Meaningful Cognitive Gains in Pediatric MS Captured Using Pencil-Paper Test
A computer-based training program that exercises distinct components of attention and working memory can improve cognition in young people with pediatric-onset multiple sclerosis (POMS), a new study indicates.
Findings also support a common pencil-and-paper measure of cognition, called the Symbol Digit Modalities Test (SDMT), in detecting clinically meaningful changes in thinking abilities and concentration among these children.
This finding was particularly important because SDMT is widely used in clinical care of adult and pediatric patients “due to its short duration and ease of administration, [and] high sensitivity in detecting subtle changes in cognitive functioning in MS,” and is increasingly part of clinical trials in this disease, the researchers wrote.
Their study, “A Randomized Computer-Assisted Rehabilitation Trial of Attention in Pediatric Multiple Sclerosis: A Post Hoc Analysis,” was published in Brain Sciences.
Cognitive deficits are common to POMS patients; between 30% and 50% of all children with POMS experience at least mild cognitive impairment. In caring for these young people, and in conducting clinical trials of investigational treatments, it is useful to have standardized measurements that assess cognitive abilities.
One such tool is the SDMT. In this relatively simple assessment, a person substitutes digits for abstract symbols using a reference key. Performance is affected by a person’s ability to hold sustained attention, as well as working memory and cognitive flexibility.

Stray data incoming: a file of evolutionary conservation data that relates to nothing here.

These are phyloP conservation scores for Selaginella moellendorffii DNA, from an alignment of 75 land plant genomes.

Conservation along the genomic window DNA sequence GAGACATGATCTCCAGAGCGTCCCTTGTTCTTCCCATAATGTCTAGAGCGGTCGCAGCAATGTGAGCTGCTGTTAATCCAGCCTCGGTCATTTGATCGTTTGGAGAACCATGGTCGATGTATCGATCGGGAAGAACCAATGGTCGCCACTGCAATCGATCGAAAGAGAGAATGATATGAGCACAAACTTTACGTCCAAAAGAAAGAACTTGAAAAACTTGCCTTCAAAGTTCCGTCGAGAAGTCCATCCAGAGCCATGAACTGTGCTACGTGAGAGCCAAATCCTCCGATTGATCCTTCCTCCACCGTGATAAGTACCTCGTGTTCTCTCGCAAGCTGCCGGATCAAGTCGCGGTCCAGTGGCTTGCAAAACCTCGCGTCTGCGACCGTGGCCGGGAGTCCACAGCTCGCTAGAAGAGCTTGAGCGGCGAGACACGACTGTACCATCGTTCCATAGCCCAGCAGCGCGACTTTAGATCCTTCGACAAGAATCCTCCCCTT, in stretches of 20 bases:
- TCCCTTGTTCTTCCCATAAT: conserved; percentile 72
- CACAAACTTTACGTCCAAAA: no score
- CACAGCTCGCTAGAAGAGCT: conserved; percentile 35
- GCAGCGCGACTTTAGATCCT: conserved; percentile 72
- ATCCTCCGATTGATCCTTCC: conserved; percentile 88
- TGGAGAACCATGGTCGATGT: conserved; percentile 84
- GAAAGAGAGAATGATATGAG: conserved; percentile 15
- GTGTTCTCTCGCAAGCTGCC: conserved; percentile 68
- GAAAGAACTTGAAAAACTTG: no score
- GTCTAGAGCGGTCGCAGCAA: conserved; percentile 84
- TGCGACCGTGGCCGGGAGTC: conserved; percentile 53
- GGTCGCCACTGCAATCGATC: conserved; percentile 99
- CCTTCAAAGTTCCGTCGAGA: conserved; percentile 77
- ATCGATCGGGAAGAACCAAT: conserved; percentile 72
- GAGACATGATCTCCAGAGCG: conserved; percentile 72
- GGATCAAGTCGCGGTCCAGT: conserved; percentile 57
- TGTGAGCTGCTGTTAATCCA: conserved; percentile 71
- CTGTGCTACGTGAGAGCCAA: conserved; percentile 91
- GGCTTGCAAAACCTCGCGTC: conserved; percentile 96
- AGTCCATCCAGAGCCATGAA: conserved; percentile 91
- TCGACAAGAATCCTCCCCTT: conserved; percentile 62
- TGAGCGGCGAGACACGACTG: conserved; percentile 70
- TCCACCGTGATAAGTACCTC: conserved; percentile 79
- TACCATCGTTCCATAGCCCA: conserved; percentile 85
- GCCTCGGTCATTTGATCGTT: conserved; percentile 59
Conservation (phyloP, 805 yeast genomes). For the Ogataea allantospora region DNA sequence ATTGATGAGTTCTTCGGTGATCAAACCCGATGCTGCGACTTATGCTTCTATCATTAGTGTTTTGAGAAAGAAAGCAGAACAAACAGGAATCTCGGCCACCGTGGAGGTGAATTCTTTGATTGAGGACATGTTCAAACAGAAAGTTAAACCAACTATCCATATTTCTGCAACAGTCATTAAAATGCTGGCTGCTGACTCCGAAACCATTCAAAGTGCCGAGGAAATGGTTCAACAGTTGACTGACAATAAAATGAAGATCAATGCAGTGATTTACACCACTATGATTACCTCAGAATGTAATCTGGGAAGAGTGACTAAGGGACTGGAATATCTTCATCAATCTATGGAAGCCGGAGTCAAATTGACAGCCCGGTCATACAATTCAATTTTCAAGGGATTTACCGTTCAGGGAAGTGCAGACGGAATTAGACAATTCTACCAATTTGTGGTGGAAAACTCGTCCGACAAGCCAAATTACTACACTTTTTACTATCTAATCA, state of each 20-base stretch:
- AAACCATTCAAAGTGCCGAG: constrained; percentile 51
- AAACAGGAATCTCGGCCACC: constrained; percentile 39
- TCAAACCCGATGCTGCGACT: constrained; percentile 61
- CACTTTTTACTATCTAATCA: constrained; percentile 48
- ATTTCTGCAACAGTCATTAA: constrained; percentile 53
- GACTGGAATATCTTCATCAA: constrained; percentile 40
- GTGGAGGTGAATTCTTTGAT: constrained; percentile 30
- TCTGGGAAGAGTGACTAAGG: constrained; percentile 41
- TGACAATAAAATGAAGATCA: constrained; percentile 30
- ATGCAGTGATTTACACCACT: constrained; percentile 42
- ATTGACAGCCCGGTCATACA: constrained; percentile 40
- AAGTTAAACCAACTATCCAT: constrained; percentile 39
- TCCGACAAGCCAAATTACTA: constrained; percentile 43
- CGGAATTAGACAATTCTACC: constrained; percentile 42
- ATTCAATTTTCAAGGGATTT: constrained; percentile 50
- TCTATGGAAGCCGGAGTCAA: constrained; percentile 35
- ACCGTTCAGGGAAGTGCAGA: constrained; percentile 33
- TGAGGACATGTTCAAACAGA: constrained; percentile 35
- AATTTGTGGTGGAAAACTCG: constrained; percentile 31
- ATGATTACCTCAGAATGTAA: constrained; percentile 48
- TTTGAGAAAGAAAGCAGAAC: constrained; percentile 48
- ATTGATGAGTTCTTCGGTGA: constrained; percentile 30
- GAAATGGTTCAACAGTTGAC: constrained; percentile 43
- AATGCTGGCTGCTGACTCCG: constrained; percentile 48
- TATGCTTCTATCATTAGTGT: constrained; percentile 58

Prior research has indicated that a change of at least four points on the SDMT is clinically significant (that is, reflective of changes that would be noticeable to an individual in their day-to-day life) in adults with MS. However, whether this same cut-off for clinical significance is applicable to children with POMS is unclear.
Scientists at the University of Bari in Italy conducted a post hoc analysis of clinical trial data, meaning an analysis undertaken after the trial is finished and all data collected.
The team used data from a randomized clinical trial that enrolled 16 children with POMS. Half underwent specific training that generally consisted of exercises aiming to improve cognitive abilities, done at the home in two one-hour sessions each week for three months. The other half undertook non-specific training.
Before and after the three months of training, the participants underwent a battery of cognitive tests, including the SDMT.
Previously reported trial findings showed that children in the specific training group had significant improvements in cognition, as assessed using the Cognitive Impaired Index (CII) test. In this post hoc analysis, the researchers examined whether any of the trial’s participants achieved a clinically significant four-point improvement in SDMT scores.
All eight children given the three months of training showed a clinically significant four-point improvement in SDMT. Among the eight children without this training, in contrast, two showed clinically significant SDMT improvements, two experienced clinically significant worsening, and the remaining four had no clinically significant change.
“In this post hoc analysis of a randomized trial, we showed, for the first time in a pediatric cohort, that an increase of at least four points in the SDMT could also indicate a clinically meaningful improvement” in cognitive skills, the researchers concluded.
“This is based on the observation that all the patients with an increase in the SDMT score of at least four points also reported an improvement in their overall cognitive functioning as measured by the CII,” they added.
Limitations of the trial, according to the researchers, include its relatively small size, and the fact that it was conducted at a single center, so it’s unclear whether the results are generalizable to everyone with POMS. They also noted that other assessments of real-world cognitive abilities — such as school performance — were not analyzed.
“Further studies on larger populations are needed to confirm the clinical validity of [the four-point cut-off for clinical significance on the SDMT] and its applicability in the routine clinical practice setting,” the researchers wrote.